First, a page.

A New Way to Pray -- By: William C. Brownson

Journal: Reformation and Revival
Volume: RAR 01:3 (Summer 1992)
Article: A New Way to Pray
Author: William C. Brownson

A New Way to Pray

William C. Brownson

The disciples wanted Jesus to teach them how to pray. I am reading from Luke, chapter 11:

He was praying in a certain place, and when He ceased, one of His disciples said to Him, “Lord, teach us to pray, as John taught his disciples.” And He said to them, “When you pray, say: ‘Father’” (Luke 11:1–2 RSV).

Why Did They Ask?

Why do you suppose they wanted this kind of teaching from Jesus? Had they never prayed before? Of course they had. They all had grown up in Jewish homes where prayer was offered three times a day. This was an Old Testament pattern, remember? The Psalmist says, “Evening and morning and at noon will I pray and cry aloud” (Ps. 55:17 KJV). It was said of the godly Daniel that “he got down upon his knees three times a day and prayed and gave thanks before his God” (Dan. 6:10), even at the risk of his life on one occasion. It was apparently the practice among all first-century Jews to have a prayer time in the morning and in the evening and at the hour of the afternoon sacrifice. Sometimes the family would recite what is called Shema, “Hear, O Israel: The Lord our God, the Lord is one. Love the Lord your God with all your heart and with all your soul and with all your strength” (Deut. 6:4–5). There would follow a string of benedictions in which they gave praise to God for all His mighty works. The Jews were a people who called upon God, so all of the disciples had heard prayers being said in their homes and had probably participated in them. Prayer was certainly not a foreign or unfamiliar thing to any of them. The God of Abraham, Isaac, and Jacob (their God) had been known in Israel for generations by this name, “O Thou that hearest prayer.”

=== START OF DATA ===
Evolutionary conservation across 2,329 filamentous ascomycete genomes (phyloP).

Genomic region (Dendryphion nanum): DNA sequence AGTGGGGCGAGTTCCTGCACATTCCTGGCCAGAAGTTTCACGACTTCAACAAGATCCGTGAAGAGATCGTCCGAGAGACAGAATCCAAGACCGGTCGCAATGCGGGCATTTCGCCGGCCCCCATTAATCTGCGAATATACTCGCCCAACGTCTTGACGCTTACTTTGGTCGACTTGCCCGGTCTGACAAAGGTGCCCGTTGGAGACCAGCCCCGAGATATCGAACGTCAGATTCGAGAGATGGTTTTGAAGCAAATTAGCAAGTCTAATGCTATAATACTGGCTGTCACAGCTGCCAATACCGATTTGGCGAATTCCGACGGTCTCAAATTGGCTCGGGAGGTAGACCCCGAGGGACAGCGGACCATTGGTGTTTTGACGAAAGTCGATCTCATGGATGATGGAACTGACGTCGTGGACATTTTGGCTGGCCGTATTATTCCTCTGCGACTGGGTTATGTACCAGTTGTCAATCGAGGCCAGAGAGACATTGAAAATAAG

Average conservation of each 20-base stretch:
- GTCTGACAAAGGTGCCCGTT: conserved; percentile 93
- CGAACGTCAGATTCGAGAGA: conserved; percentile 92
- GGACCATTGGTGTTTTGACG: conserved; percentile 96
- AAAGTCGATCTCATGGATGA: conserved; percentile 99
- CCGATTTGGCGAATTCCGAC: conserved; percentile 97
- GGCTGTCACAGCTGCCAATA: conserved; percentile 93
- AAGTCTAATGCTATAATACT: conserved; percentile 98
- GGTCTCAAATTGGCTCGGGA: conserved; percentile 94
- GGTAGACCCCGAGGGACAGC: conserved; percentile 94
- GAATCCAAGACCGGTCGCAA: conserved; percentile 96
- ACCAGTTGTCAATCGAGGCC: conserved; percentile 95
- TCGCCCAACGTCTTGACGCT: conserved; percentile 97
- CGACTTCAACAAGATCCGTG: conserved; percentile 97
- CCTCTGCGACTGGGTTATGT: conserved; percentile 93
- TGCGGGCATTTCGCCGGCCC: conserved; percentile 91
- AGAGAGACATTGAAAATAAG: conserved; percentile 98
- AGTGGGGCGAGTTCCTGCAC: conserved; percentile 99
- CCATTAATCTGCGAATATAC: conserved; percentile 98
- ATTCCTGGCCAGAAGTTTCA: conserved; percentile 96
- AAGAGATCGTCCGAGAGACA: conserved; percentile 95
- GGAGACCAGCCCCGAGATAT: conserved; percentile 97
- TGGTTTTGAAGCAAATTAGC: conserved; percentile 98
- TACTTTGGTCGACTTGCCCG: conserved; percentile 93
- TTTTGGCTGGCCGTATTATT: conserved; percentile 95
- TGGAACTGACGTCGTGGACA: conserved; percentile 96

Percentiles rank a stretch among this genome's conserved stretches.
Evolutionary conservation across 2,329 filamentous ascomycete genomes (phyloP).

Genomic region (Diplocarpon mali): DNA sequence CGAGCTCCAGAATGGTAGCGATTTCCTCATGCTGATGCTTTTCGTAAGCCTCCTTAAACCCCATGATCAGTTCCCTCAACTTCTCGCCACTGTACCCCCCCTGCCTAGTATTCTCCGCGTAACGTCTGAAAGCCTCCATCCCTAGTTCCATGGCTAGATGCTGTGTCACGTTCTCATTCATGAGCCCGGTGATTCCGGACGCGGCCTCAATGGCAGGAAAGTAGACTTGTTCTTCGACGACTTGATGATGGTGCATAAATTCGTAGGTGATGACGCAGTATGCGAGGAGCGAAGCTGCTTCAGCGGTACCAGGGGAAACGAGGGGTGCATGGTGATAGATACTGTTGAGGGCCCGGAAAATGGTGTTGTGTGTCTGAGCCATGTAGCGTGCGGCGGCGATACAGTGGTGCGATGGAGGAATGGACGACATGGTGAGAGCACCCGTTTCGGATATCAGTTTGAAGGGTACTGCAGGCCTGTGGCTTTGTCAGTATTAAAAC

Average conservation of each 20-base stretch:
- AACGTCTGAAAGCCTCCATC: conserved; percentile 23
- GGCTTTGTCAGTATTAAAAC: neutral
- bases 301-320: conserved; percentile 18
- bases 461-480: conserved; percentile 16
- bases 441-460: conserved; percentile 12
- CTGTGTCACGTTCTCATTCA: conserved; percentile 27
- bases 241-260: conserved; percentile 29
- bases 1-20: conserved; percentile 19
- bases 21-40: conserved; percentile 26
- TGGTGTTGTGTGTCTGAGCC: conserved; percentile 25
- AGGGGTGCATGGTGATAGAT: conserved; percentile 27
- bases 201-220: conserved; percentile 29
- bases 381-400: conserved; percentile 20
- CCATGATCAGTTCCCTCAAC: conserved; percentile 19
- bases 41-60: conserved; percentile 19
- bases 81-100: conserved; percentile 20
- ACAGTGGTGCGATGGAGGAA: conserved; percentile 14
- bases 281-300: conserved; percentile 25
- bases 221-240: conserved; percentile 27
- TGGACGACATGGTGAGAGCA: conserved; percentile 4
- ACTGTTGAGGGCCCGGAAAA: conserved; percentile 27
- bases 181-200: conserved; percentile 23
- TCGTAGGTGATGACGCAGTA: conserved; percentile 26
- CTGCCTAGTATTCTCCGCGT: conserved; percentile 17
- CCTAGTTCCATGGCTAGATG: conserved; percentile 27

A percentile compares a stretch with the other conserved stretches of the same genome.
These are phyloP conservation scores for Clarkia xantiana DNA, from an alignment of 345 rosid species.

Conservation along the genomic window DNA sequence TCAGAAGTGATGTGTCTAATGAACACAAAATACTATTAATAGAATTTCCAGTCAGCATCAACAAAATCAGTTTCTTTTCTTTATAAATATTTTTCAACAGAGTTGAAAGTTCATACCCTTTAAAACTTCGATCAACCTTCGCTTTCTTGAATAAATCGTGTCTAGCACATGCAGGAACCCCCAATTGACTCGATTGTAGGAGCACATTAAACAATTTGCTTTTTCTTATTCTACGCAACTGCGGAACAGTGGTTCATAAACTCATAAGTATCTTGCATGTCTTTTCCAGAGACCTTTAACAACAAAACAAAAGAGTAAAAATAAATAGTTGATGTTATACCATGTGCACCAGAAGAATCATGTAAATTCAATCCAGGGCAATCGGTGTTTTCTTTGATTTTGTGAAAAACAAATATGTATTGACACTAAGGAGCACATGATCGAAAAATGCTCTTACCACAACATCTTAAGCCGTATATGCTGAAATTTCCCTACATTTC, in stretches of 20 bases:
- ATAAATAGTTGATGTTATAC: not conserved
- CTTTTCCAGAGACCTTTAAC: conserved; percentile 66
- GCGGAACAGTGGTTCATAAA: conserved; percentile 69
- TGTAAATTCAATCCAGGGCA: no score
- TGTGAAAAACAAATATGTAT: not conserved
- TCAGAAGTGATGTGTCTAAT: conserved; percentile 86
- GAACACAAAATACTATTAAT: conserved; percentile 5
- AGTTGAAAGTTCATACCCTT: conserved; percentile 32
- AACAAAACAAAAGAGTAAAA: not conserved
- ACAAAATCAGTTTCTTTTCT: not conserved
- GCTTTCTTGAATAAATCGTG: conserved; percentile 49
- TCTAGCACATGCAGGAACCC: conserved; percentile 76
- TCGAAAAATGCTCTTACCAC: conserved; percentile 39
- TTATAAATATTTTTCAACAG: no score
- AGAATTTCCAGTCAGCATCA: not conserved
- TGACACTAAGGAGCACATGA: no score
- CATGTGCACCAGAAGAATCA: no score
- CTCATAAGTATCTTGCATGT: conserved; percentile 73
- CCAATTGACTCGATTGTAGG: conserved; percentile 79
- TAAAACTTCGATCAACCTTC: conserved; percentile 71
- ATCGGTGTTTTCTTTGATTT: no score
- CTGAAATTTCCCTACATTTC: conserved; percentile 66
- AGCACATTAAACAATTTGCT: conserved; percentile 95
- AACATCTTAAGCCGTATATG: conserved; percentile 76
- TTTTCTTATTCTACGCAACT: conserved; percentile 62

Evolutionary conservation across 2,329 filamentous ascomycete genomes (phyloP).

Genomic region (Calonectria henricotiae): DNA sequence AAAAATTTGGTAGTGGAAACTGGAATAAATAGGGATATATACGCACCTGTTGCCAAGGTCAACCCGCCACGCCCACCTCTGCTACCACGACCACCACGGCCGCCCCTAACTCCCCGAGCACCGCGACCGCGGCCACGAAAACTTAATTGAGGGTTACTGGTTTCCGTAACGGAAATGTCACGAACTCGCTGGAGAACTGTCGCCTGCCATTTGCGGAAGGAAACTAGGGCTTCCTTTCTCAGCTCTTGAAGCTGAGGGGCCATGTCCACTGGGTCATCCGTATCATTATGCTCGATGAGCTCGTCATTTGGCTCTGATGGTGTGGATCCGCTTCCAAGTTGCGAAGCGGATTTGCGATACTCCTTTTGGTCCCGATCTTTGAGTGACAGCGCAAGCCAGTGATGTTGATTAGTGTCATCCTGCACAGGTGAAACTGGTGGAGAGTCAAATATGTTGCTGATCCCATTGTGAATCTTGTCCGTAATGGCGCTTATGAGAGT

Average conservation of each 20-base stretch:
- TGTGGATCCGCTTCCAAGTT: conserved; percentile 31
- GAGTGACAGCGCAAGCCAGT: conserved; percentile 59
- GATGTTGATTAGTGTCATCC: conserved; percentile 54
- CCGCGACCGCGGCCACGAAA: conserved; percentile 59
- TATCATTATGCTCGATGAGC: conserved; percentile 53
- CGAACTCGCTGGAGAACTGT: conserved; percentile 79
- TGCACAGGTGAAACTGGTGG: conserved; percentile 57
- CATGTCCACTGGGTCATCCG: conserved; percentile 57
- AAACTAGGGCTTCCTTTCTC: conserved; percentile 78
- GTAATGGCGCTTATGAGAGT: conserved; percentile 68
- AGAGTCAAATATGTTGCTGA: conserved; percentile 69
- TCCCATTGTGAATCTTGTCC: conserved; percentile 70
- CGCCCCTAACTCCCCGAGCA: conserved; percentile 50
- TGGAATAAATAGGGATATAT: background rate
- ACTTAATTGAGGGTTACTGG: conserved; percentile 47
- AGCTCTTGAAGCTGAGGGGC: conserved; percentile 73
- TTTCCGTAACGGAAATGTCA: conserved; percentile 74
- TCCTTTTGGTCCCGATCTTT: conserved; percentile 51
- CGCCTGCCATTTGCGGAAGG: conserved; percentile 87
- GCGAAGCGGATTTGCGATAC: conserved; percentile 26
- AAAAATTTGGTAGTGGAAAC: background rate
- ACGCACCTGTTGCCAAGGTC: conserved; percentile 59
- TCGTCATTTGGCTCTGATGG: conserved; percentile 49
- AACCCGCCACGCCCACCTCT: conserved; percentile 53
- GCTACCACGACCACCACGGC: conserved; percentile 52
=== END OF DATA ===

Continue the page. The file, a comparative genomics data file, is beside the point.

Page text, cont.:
The disciples were apparently looking for something more than they had known in their past. They asked, “Lord,

teach us to pray, just as John taught his disciples.” Apparently, John the Baptist had instructed his followers in a certain way of praying. John had been calling people to a new repentance and readiness for God, showing them perhaps how to pray in a crisis time. Now Jesus’ disciples want from Him a way of praying that will be especially appropriate for His followers. “How ought we, Jesus, as a community gathered around You, to call on God?”

It is striking that they did this right after one of the occasions when they had seen Jesus Himself praying. We get th...

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